Full of an uncomfortable amount of self-righteousness, and the apparent knowledge of what is best for everyone, Adrion was adamant that he stood by everything he typed, “did not care” about me, my “weak ideas or opinions” (weak because I have used drugs before, of course), or that I was writing this piece (that no one will ever read or will care about, according to him).

He repeatedly stated that he was unafraid of anything he said or typed, and that he was, beyond any doubt, correct in his view that any drug use of any kind makes you a essentially horrible person, is a sign of inherent weakness (as opposed to himself, a “strong” person), that such people were undesirable, who “needed help” regardless of their method or manner of use or any other factor of their life.

Most disturbing of all, there seems to have been the flirtation with the concept of actually outing someone, by name, who Adrion suspected of being on drugs. That was the point that incensed me to the point that I commented in the first place.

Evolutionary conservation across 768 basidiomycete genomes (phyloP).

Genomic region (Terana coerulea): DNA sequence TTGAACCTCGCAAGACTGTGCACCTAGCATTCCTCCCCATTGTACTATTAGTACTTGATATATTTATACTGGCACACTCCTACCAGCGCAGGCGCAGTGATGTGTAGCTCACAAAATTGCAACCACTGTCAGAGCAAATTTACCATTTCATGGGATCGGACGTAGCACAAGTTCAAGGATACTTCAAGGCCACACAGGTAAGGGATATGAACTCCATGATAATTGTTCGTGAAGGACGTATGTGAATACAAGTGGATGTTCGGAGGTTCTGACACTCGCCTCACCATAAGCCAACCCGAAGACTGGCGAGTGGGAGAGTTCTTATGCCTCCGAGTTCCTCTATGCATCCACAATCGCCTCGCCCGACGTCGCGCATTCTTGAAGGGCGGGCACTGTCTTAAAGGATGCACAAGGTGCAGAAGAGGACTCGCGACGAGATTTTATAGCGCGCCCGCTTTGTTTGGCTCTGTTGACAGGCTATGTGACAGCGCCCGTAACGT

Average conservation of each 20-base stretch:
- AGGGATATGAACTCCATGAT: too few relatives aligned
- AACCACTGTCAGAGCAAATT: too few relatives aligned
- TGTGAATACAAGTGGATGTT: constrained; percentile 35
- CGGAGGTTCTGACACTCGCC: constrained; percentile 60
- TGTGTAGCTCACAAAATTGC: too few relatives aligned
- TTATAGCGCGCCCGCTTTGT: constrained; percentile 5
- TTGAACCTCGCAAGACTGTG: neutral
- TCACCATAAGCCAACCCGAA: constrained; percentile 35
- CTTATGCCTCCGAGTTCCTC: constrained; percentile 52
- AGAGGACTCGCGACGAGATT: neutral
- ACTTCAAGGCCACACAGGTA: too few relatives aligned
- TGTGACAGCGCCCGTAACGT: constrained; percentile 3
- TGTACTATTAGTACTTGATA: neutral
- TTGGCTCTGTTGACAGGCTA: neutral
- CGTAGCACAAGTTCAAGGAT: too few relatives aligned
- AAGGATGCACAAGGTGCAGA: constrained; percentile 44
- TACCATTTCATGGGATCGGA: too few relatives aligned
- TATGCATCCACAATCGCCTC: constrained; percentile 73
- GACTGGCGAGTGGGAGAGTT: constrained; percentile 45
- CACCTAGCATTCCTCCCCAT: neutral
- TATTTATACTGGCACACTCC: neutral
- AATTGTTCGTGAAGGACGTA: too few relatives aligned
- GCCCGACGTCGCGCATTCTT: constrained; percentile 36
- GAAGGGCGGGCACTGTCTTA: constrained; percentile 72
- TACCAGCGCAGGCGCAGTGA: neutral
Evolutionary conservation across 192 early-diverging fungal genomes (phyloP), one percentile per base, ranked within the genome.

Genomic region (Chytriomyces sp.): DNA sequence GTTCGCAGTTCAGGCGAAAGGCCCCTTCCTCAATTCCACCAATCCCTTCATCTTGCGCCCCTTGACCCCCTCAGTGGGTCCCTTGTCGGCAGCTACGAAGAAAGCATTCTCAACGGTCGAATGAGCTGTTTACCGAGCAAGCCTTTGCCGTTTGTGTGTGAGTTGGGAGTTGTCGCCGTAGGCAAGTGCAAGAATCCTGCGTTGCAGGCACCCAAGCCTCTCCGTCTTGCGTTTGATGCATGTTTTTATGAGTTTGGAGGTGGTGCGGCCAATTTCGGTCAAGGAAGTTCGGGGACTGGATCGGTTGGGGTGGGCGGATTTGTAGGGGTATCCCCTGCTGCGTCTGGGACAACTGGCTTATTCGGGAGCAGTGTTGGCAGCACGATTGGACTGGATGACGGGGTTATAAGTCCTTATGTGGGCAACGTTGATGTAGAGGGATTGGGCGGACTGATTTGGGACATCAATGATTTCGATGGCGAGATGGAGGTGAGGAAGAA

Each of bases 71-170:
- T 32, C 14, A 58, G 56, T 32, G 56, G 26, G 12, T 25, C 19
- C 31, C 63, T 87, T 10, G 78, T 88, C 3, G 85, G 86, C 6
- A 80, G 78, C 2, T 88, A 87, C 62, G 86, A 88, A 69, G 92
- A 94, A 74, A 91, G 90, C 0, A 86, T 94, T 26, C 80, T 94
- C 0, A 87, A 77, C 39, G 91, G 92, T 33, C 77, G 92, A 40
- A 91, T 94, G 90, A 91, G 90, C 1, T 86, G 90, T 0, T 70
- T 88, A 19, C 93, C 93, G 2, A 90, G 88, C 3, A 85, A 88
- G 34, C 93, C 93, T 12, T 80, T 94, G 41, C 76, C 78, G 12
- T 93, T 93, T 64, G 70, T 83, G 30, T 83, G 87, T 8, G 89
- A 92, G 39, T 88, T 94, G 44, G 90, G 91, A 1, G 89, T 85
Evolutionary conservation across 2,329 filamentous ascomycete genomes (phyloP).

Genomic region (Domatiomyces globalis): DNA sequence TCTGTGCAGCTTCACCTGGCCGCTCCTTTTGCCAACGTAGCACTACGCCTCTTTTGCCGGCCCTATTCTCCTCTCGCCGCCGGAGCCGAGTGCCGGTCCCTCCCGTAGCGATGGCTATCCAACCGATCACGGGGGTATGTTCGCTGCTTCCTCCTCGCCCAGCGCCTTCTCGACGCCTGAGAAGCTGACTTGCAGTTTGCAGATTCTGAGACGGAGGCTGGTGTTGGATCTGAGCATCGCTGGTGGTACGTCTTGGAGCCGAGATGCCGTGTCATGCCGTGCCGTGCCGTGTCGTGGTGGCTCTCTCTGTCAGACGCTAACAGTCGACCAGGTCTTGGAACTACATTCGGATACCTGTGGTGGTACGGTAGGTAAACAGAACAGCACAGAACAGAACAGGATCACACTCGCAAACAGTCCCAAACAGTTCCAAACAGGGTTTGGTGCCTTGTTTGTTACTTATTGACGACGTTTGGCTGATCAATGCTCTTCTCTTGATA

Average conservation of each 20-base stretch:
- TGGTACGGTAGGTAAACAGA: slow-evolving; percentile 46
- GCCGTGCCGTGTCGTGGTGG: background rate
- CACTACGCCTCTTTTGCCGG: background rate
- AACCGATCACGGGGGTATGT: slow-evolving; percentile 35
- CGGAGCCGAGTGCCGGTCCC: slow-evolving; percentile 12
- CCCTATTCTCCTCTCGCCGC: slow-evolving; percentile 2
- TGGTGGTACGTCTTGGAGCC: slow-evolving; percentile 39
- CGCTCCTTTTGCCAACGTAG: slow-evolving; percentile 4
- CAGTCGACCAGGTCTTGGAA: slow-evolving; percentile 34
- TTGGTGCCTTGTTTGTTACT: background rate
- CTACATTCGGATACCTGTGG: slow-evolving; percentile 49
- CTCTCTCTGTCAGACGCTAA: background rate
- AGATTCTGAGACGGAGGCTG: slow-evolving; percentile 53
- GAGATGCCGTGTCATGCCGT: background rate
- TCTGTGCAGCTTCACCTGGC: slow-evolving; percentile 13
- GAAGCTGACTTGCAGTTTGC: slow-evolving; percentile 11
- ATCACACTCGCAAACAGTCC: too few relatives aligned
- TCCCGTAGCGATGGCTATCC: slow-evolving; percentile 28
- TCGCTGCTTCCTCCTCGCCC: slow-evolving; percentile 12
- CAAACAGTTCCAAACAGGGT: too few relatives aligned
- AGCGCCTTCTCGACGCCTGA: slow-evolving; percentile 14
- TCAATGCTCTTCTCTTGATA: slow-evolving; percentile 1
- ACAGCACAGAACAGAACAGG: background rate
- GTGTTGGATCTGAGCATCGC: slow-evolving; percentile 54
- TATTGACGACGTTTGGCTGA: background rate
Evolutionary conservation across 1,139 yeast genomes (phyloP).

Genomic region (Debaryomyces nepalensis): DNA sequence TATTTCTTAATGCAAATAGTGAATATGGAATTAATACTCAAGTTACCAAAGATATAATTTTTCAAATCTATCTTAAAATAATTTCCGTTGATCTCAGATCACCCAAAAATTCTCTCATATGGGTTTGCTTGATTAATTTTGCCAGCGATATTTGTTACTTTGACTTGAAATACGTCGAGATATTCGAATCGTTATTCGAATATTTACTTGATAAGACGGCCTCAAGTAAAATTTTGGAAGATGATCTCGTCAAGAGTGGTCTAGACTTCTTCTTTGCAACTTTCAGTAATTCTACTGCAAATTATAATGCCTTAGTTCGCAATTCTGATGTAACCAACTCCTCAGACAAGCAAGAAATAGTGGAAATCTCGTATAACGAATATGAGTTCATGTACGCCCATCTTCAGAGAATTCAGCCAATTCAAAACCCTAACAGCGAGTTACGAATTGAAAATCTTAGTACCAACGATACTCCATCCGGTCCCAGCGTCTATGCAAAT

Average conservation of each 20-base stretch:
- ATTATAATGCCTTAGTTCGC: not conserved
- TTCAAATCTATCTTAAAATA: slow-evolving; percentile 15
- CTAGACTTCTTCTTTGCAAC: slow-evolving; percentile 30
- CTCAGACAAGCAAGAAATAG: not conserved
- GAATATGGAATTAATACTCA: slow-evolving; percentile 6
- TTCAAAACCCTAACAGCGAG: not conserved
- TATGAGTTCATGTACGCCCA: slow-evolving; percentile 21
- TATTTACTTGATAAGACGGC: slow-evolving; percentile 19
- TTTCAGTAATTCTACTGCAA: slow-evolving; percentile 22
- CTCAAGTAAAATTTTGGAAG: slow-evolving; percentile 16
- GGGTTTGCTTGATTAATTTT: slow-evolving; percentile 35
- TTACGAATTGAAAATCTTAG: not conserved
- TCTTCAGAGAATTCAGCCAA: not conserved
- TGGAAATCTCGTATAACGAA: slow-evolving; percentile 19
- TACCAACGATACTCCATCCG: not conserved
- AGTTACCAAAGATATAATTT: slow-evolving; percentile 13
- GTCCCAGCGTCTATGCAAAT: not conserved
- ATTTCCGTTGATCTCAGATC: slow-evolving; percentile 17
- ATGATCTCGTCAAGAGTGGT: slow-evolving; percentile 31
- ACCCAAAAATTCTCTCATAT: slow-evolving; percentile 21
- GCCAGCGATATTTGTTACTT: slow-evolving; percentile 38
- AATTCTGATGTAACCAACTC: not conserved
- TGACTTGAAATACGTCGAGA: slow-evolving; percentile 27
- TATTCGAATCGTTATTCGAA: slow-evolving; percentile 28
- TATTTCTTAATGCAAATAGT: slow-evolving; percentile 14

No one should ever, ever be outed without their knowledge or consent. To do so is to ruin a life, ruin the relationships, and jeopardize an entire future of someone else for no reason other than to pass judgement, and make one’s self feel superior at the expense of someone else.

Adrion, it can be reasonably surmized, might argue the point that that person should, then, have never engaged in drugs in the first place, and such an outing would not occur. I would argue that it isn’t Adrion’s place to judge, or to involve himself at all, in someone else’s private life, regardless of his opinion on them or what they’re doing, or ever say or do anything that he knows would likely impact their lives in a negative way, just so he could make his point (hence why this article exist, to instead, teach him that point).

Whether or not Adrion still stands by his words is up for debate, but as of this writing, the post is still publicly accessible and viewable on Facebook. If he does still stand by his words, you will be able to view it here, and read the entire conversation for yourself. If not, I have it saved, in its entirety, on Google Drive, for reference for this article, to save article space, and will supplement it if the need arises.

Included in that is the adorable attempt at intimidation that his brother — who calls himself a former user that’s allegedly “under investigation” by the “gang unit” of his small, Pennsylvania locality — made to me.

When I mentioned I was writing this article, Adrion’s brother made an implied threat of… something, presumably if I went ahead and posted it. What that something was, I’m not quite sure, but when I asked if he was attempting intimidation, he told me I “could take it however” I liked.